Which ecological niche will be most affected by global warming?

A deep ecological footprint assessment has been launched by the UN and developed by researchers at the University of Bristol.

It aims to help governments better understand the long-term effects of climate change on biodiversity and ecosystem services, including soil erosion, plant biodiversity and biodiversity-dependent fisheries.

It could help governments tackle a number of issues, including how to reduce greenhouse gas emissions and what measures should be taken to adapt to future climate change. 

The report, called Deep Ecological Footprint Assessment, is due to be released by the Intergovernmental Panel on Climate Change (IPCC) in September. 

According to the report, it is “highly likely” that global warming will cause a 10% decrease in the amount of rainfall on land by 2100.

The report predicts that this will be a particularly devastating effect on soil erosion and biodiversity, with the average loss of soil surface water for a 5-meter (20-foot) square plot of land expected to be around 10%, with the worst effects affecting cropland and wetlands. 

In the US, the report found that climate change is likely to increase the risk of coral bleaching in the Great Barrier Reef and the impacts of sea level rise.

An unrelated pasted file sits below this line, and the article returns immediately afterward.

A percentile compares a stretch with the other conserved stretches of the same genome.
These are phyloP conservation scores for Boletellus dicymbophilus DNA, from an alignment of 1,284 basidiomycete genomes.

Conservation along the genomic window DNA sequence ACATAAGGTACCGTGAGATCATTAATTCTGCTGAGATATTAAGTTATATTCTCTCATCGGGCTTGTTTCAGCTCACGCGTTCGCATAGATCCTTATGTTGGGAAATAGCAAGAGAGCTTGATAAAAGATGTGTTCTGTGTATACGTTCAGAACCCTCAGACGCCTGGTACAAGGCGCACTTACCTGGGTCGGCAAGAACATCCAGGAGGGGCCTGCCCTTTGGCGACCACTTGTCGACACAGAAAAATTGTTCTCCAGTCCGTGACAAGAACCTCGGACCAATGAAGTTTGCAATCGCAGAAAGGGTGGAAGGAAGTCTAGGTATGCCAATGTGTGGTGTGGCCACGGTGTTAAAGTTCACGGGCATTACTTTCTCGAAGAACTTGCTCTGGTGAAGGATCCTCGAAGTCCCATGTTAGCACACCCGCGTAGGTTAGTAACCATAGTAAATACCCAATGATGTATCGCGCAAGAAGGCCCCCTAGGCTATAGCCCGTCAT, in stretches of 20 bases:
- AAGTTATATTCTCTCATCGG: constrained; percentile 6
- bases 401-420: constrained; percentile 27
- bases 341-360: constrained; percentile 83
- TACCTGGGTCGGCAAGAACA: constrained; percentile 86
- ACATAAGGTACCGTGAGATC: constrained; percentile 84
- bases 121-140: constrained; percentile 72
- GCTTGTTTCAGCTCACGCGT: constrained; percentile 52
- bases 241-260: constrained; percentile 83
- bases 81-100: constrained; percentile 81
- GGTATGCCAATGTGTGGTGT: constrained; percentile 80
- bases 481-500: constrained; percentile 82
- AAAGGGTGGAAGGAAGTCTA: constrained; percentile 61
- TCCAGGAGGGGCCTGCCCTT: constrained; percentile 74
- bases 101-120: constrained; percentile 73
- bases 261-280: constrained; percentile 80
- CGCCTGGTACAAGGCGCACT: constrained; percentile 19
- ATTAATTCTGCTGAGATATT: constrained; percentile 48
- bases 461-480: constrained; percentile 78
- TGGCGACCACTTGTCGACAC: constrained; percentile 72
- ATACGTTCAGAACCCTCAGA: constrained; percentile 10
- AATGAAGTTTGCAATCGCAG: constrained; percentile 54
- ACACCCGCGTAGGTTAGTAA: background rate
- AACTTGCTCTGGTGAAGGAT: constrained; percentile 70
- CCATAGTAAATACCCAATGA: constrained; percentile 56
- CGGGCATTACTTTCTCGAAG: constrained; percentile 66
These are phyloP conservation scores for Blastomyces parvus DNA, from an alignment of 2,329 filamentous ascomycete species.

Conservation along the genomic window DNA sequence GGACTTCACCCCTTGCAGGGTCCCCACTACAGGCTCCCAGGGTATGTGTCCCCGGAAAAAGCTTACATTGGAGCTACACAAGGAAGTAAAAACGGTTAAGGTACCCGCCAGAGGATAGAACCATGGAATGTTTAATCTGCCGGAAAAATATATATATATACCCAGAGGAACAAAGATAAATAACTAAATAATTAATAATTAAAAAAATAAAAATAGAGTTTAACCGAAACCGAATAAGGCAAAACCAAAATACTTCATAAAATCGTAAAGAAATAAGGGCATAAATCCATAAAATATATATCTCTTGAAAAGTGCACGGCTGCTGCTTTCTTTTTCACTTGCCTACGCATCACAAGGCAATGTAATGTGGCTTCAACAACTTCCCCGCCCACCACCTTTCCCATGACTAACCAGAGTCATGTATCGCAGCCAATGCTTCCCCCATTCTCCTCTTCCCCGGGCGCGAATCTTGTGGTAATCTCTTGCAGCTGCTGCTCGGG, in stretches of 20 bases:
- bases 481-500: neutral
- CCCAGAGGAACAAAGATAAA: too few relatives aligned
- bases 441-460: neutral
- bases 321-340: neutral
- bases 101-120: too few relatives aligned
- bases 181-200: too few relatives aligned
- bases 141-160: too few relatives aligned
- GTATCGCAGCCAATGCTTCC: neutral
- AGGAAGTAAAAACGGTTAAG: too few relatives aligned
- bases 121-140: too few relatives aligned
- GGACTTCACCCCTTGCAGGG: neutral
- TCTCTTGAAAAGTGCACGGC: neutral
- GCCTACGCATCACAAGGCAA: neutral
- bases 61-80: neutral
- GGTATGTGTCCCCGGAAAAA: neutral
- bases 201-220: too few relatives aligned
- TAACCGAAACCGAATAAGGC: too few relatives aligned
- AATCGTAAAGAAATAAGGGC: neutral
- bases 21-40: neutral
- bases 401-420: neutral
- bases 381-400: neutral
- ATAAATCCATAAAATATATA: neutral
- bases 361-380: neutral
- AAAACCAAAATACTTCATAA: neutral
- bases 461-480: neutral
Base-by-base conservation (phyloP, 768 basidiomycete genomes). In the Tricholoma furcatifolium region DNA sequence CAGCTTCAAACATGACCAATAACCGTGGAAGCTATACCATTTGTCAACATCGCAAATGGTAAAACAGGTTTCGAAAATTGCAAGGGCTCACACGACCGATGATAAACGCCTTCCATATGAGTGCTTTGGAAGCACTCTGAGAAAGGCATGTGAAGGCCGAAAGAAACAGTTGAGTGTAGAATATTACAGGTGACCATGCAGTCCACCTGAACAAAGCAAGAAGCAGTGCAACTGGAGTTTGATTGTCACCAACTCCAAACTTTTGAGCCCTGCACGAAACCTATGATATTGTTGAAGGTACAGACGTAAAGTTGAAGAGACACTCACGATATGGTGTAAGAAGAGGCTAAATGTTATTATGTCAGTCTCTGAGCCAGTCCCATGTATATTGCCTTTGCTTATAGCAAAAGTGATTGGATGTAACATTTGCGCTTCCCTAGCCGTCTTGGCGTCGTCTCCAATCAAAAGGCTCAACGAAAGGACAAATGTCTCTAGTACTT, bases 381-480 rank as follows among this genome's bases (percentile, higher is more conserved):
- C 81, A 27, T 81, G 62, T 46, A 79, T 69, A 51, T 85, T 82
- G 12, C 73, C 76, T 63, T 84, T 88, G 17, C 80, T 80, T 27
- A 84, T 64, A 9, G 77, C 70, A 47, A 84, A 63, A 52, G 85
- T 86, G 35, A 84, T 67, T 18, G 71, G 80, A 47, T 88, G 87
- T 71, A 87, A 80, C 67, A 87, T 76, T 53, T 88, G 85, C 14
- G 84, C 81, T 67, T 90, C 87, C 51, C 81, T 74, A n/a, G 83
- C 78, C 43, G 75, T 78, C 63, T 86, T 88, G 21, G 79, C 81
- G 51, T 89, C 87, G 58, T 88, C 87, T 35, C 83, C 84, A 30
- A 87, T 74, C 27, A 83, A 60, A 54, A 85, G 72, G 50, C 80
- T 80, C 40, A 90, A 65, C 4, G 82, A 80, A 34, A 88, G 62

In the UK, it found that temperature and sea level have the most significant impact on coral reefs. 

This is not the first time that scientists have looked at the effects of global warming on the earth’s ecosystems.

In 2014, a study published in Nature Climate Change found that, compared to previous warming, global warming is likely not only to worsen the effects caused by acidification of the oceans, but also to accelerate global land degradation. 

“Our study provides the first scientific evidence that climate impacts are being exacerbated by global climate change,” said lead author Dr. Thomas Koehler of Bristol University, “It is important to emphasise that we cannot rule out that global temperature change may be the dominant factor in this, but the magnitude of the impacts is so far unclear.” 

This article originally appeared on Newsweek UK